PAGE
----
My friend M. came over and helped me cook dinner. She also introduced me to Deanna Durbin movies (which I now love.) I couldn’t remember the name all evening and kept calling her Debbie Durrant. Then we ate dinner, talked about life, made no-bake cookies and promised to see each other again before she has to be whisked off to college. It was very nice “taking an evening off.” The diplomats focused on the war and I again praised God that I didn’t get tied into that days before…


Cooked:
Fettucini Alfredo, spinach and dinner rolls. I’m not going to lie…I had a “helper” with this one. “Chicken Helper.” Actually, I was nervous about this because it was my first time to use “Chicken Helper.”
But, no shame…no shame!
Also: Birdie made no-bake cookies. Yum!


Deanna Durbin (middle) in “Three Smart Girls”

Friday:
Happenings:
My sisters and I watched “Little Women” which is tradition to be watched with sisters during the Winter. Of course, it was in the 60’s outside, but we imagined that it was bleak out. We all got choked up at the right parts and then ranted and raved afterward. Then Jubilee put on a long, plaid nightgown and asked to carry a candle to bed. We, of course, accommodated her. 
Also, my wonderful brother-in-law took my younger brothers to the park to rollerblade. This was a huge help!


Cooked:
Baked parmesan tilapia, steamed broccoli and yellow squash and rice. This meal was so easy and successful! And at dinner time, I ruined the healthfulness of this day by giving into my craving for chocolate chip waffles.

Saturday:
Happenings:
Sabrina and Donavan were so kind as to take Jubilee off of my hands for a while. She had a blast getting a banana shake from Sonic, flying a kite in the park, rolling down hills (her hair tells the story) and coloring at their awesome apartment. 
I, meanwhile, got to sneak out and meet M. for coffee. Only, neither of us really drink coffee. Smoothie, java shake and conversation were all excellent. 


Cooked:
Well, nothing really. But I did whip up some delicious Curry Chicken Salad which we ate on crescent bread. We paired this with dill pickles and lemon iced tea and picnicked on the deck until it got too hot and we came inside. Yes, January 6th and I was sweaty.

Sunday:
Happenings Plans:
Church, Beth over to watch at least part of “Anne of Green Gables: The Sequel” (we’re on a girl movie kick with Jubilee…she says that “Pride and Prejudice” has to be next!) Then dinner and “Once Upon A Time.” Because yes, we watch a show on ABC. It’s true. I’m sorry. We know it’s dumb but still look forward to it all week. Judge away.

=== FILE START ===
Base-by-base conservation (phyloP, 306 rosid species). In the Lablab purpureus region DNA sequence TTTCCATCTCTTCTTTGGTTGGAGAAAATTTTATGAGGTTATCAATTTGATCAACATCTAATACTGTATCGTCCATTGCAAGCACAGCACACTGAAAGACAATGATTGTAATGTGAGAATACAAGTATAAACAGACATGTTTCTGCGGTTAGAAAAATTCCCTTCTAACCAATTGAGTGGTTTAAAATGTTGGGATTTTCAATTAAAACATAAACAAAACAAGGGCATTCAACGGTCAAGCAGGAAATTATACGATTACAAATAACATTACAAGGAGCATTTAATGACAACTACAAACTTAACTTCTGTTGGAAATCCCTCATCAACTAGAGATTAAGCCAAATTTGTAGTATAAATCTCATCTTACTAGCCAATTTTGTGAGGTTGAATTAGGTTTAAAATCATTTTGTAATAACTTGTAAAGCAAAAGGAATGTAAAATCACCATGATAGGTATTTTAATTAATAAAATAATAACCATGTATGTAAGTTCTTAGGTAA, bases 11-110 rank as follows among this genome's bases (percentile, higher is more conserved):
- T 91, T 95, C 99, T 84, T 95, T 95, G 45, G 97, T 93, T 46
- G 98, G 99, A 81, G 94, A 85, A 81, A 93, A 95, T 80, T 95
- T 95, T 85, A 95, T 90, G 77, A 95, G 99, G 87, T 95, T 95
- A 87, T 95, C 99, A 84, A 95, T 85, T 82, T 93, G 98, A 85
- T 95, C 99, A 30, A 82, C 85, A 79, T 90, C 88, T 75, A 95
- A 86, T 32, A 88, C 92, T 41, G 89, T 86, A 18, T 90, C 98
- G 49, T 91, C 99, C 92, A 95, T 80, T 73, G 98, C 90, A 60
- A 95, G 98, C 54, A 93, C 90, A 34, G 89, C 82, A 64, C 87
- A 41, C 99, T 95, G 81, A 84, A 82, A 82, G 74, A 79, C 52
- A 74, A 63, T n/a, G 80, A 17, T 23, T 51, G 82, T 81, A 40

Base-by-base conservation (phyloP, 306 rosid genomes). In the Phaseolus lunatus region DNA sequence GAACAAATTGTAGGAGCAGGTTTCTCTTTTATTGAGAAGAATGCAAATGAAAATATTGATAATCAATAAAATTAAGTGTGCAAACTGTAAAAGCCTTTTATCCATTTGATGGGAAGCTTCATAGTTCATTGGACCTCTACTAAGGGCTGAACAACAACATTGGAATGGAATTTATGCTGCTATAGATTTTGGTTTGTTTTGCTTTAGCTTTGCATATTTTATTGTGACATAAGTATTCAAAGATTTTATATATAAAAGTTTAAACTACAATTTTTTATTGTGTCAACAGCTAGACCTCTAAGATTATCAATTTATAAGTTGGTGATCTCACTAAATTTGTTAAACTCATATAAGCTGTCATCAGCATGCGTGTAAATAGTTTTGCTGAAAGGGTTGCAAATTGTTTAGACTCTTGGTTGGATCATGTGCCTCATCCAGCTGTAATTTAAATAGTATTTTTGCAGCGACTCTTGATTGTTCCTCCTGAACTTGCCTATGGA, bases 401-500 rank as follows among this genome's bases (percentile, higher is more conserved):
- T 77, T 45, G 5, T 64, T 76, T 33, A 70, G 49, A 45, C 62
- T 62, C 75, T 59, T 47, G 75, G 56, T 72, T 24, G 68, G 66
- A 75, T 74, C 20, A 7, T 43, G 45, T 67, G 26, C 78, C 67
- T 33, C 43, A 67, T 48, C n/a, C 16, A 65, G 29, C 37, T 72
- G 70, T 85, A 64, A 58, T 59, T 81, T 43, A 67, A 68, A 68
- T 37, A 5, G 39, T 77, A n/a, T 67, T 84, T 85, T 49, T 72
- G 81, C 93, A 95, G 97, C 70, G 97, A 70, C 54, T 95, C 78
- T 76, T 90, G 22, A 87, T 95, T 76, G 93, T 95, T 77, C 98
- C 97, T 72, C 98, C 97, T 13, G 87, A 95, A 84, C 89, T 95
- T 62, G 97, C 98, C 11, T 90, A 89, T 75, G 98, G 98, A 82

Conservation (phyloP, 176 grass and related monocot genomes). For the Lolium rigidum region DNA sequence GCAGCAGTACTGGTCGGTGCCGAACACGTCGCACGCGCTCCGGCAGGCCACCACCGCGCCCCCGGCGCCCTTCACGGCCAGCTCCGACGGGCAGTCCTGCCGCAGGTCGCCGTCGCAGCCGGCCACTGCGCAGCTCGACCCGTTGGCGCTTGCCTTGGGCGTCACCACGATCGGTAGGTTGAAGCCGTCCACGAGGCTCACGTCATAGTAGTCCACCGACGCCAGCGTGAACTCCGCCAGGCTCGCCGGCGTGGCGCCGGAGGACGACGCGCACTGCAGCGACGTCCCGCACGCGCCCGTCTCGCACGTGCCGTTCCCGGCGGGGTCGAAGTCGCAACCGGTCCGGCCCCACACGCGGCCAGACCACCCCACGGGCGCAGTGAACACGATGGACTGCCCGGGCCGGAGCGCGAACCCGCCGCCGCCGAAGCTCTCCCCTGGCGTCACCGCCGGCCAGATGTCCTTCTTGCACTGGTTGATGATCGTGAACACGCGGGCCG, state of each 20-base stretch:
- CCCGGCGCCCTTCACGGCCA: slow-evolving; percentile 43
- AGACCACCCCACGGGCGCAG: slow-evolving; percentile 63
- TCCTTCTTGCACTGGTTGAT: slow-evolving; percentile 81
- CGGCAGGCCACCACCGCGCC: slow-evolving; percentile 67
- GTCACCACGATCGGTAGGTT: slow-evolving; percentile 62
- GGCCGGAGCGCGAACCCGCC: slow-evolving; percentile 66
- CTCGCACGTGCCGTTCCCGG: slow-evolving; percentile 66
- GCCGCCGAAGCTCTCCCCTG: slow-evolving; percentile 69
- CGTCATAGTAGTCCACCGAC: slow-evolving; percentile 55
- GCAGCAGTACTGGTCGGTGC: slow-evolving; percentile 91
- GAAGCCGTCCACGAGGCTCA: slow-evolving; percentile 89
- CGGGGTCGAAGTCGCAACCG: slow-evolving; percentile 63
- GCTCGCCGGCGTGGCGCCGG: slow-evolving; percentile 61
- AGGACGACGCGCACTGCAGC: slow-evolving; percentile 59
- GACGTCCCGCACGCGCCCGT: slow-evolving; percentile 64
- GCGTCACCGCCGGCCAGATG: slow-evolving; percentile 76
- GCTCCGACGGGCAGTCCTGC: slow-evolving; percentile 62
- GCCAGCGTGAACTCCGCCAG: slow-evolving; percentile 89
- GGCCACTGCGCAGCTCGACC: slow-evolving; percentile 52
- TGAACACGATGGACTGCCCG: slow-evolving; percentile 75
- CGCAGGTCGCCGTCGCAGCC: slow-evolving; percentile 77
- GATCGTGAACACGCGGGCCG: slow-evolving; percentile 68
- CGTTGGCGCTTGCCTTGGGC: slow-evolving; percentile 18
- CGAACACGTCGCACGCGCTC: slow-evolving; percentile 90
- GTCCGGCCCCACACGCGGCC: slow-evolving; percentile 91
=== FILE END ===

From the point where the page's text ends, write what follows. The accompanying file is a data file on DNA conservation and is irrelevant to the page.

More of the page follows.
Cooked: Supposedly Cooking:
Stir fry with chicken, rice and sauce. Yummy, easy, healthy and did I mention yummy?
This meal is my childhood enemy turned lover. 


Monday Again:
Plans:
Chores, babysitting, grocery shopping, cooking, welcoming my parents back at last!


Supposedly Cooking:
Yet to be decided. Any suggestions?


Everly

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re-reading and re-writing

“(I) do my best all-round keep good company, read good books, love good things, and cultivate soul and body as faithfully and wisely as I can.” -Rose In Bloom

Yesterday I wrote you a nice-sized post about spiritual things and deep thoughts and scripture, but Blogger decided to fling it into oblivion and never return it. Therefore, in good time, I am planning to re-write it. Until then, I thought I’d share with you this lovely painting I found by Julius LeBlanc Stewart and the happy news that I am going to be again reading Rose In Bloom, this time aloud to Birdie. You see, with so many books yet to be read, I can never justify re-reading unless it is aloud to someone else. Therefore, I have arranged the previously mentioned partnership. After all, when my mother handed it back to me last night after she had read it (I recommended it, of course,) I couldn’t stop thumbing through the dry, wheat-colored pages and relishing the familiar lines. I almost just started reading it again right then, but refrained (I am so mature these days, you know.) I put it back on the bookshelf for about ten minutes before I came up with Operation Re-Read. Birdie gladly accepted and I’m giddy with anticipation! Anyway, so I am looking forward to that and you can be looking forward to my post about Isaac, so long as I am able to regain my inspiration and properly publish the post!

Love and love,
Everly